Classic Disney villain David Bowie almost played
What if David Bowie had played a classic Disney villain? He was considered the voice of Hades in animated Hercules, but lost the role.
One of the best Disney villains of all time is Hades from Hercules (1997), but what if David Bowie had played it? Bowie was originally seen as the master of the underworld in the Disney animated classic, but the production team behind the film decided to go in a different direction. Had they chosen Bowie in the role, Hades would have been a much more dramatic and eclectic evil antagonist than he ultimately was. Now that a Hercules The live-action film is in development, the question of how to launch Hades is pending again.
Hercules is Walt Disney Pictures’ version of the Greek myth of Heracles, the demigod of unmatched strength. In the children’s animated film, a young Hercules teams up with his mentor Phil the Satyr (voiced by Danny DeVito) and his winged horse Pegasus to become immortal and join his father Zeus. Along the way, he conquers all manner of beasts and becomes famous, but it is ultimately his willingness to sacrifice his own life for Meg’s that proves he truly is a hero. Hercules is one of those classic Disney movies that has lasted all these years and its unparalleled soundtrack, composed by Alan Menken, is still one of Disney’s best to this day.
Click the button below to start this article in quick view.
Rumors about the casting of Hades have been swirling for decades and the list of actors considered is incredibly long. Directors Ron Clements and John Musker had a notoriously difficult time finding the perfectly villainous voice for the role. Among those allegedly considered are Jim Carrey, Christopher Walken, John Travolta, Kevin Spacey, James Coburn, Phil Hartman and Rod Steiger. Those who were more seriously considered, however, were Jack Nicholson, Willem Dafoe, John Lithgow and Bowie, before the role eventually returned to James Woods.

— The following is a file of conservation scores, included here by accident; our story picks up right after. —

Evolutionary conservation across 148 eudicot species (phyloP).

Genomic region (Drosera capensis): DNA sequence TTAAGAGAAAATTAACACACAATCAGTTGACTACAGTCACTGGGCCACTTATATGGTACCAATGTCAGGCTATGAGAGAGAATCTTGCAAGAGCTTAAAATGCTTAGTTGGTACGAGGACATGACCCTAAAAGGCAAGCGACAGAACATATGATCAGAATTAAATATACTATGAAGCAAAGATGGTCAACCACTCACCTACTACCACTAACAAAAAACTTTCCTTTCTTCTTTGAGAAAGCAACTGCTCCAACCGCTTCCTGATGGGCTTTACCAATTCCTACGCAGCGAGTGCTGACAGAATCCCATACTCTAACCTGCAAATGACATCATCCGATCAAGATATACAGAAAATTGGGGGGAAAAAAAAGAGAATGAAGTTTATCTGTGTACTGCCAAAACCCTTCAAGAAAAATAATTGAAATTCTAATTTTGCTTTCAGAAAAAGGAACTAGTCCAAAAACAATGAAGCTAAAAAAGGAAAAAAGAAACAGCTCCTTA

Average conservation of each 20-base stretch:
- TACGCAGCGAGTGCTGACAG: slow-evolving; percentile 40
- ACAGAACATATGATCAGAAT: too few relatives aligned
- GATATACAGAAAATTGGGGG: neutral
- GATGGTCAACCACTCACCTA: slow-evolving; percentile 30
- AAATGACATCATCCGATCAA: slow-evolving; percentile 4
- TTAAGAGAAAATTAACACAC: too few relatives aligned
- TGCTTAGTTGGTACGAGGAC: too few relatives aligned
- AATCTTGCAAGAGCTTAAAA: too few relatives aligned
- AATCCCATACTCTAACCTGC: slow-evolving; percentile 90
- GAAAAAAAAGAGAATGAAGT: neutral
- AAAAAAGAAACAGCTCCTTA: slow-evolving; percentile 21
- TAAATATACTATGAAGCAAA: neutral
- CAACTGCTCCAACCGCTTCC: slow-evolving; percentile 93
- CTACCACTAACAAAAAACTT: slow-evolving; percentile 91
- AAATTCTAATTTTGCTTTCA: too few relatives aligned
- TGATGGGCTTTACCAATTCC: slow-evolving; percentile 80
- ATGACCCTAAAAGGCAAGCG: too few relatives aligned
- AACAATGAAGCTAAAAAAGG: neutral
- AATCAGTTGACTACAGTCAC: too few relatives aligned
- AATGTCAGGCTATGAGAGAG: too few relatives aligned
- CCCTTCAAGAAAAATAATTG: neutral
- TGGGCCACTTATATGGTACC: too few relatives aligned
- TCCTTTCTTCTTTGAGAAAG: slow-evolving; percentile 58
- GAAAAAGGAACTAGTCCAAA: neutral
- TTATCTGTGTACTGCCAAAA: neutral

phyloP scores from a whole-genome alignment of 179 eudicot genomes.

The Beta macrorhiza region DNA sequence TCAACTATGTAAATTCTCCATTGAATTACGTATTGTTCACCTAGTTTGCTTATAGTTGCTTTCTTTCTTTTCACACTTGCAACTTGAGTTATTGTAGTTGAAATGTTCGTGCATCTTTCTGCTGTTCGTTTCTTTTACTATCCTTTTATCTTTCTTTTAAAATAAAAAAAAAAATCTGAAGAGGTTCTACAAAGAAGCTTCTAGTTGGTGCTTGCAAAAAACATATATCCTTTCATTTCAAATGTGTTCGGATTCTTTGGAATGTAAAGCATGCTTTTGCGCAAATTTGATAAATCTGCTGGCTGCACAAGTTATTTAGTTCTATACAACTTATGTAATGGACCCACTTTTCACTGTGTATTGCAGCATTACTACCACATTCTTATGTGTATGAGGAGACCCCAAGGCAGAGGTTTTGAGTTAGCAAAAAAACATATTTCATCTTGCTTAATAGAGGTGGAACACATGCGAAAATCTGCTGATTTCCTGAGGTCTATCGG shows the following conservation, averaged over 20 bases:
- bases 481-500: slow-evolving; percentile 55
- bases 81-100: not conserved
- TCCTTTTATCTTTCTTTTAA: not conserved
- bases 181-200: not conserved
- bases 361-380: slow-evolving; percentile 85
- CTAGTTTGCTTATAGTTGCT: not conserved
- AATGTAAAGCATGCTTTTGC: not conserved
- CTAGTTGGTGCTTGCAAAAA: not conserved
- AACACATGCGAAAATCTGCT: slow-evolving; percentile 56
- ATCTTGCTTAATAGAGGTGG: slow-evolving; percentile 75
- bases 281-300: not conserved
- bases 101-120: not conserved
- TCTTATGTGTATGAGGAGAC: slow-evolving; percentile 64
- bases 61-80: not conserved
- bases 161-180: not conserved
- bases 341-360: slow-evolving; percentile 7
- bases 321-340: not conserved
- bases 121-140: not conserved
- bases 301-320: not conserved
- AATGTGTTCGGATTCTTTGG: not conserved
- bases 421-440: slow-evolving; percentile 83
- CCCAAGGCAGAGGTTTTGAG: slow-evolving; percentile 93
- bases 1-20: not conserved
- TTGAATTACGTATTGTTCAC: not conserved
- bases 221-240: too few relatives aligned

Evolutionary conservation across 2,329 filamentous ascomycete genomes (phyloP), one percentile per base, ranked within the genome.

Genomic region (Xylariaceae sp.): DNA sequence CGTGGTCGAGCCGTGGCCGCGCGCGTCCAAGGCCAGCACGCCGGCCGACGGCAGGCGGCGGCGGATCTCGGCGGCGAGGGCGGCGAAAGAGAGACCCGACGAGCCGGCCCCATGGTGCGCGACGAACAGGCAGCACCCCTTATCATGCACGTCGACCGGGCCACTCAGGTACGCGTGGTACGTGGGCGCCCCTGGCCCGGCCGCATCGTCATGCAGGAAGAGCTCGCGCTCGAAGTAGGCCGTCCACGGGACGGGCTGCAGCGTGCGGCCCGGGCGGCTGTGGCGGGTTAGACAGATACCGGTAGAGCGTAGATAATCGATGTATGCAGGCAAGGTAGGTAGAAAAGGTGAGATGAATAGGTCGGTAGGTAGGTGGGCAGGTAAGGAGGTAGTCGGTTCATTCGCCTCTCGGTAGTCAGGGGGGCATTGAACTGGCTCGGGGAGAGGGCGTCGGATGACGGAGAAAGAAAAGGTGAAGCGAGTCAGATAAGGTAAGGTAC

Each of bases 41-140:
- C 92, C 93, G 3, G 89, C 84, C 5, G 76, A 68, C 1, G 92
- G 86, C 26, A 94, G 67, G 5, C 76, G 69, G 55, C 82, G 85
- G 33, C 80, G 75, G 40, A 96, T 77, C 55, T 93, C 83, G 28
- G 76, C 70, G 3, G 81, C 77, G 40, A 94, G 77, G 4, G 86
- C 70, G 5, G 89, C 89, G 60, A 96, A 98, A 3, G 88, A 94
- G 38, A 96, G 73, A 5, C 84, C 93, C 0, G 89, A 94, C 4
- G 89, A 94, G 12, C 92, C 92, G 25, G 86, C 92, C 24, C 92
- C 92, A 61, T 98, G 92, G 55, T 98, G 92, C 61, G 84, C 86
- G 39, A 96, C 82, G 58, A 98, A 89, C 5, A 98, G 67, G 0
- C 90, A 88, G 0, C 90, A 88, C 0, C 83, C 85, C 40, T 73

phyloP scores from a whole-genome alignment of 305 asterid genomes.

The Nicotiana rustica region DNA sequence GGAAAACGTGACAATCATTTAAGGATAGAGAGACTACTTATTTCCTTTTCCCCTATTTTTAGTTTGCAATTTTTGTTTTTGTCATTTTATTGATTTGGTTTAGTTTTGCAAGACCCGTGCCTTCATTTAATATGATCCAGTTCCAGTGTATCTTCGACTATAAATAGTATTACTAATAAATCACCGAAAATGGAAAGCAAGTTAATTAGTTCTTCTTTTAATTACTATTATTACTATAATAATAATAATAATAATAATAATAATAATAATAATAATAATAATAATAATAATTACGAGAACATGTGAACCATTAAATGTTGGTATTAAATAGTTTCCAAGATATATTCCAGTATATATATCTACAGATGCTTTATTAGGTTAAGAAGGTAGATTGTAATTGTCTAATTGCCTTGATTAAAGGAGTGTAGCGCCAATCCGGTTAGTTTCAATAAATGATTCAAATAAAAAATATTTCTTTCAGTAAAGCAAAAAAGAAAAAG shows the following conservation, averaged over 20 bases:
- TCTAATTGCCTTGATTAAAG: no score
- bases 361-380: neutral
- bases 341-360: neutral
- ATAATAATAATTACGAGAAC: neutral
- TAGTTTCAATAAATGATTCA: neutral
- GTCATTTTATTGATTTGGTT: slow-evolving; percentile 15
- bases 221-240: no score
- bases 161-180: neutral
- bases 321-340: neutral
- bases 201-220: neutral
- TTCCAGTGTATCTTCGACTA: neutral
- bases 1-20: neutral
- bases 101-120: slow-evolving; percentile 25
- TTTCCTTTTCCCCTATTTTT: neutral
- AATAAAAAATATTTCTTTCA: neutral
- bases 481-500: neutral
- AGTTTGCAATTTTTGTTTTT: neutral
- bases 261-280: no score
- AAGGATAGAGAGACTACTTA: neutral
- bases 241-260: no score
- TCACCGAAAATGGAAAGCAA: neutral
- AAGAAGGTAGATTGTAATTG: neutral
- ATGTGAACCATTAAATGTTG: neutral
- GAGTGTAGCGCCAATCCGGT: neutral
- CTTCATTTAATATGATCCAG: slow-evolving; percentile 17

When Clements and Musker first auditioned actors to play Hades, they had them deliver their lines in a straight and serious tone. Nicholson was the first actor approached for the role, but negotiations collapsed. Then Lithgow got the role and even recorded several of his lines, but the film’s creative team didn’t think he was the right fit and ended up recasting the role with Woods. Woods surprised the directors when he portrayed Hades as a fast-talking salesman and added several of his lines, leading him in a drier comic direction. the Hercules which ended up being released featured an entirely different Hades than originally planned, and a version with Bowie in the role certainly would have been unforgettable as well.
Back in the days when Bowie was being considered for the role of Hades, he was well into his career as an artist and celebrity. Around the time the film was in development, Bowie was inducted into the Rock and Roll Hall of Fame and was in his so-called “electronic period” while preparing for the 1997 release. Earthling album. Bowie’s film career had already led him to many film and stage roles, by Martin Scorsese The last temptation of Christ the dark whimsical Labyrinth (1986). The unique artistry and presence that made him the singular star that he was were well known, and the directors of Hercules probably saw in him a mixture of eclectic humor and surreal obscurity that would have brought color to the dark world of Hades. While it’s a shame that audiences never see Bowie’s portrayal of Hades, Woods’ talent in the role cannot be denied.
Next: James Bond Villain David Bowie Almost Performed (& Why He Wasn’t Chosen)
Amazon Tried To Create Its Own Game of Thrones: How Jeff Bezos’ Plan Failed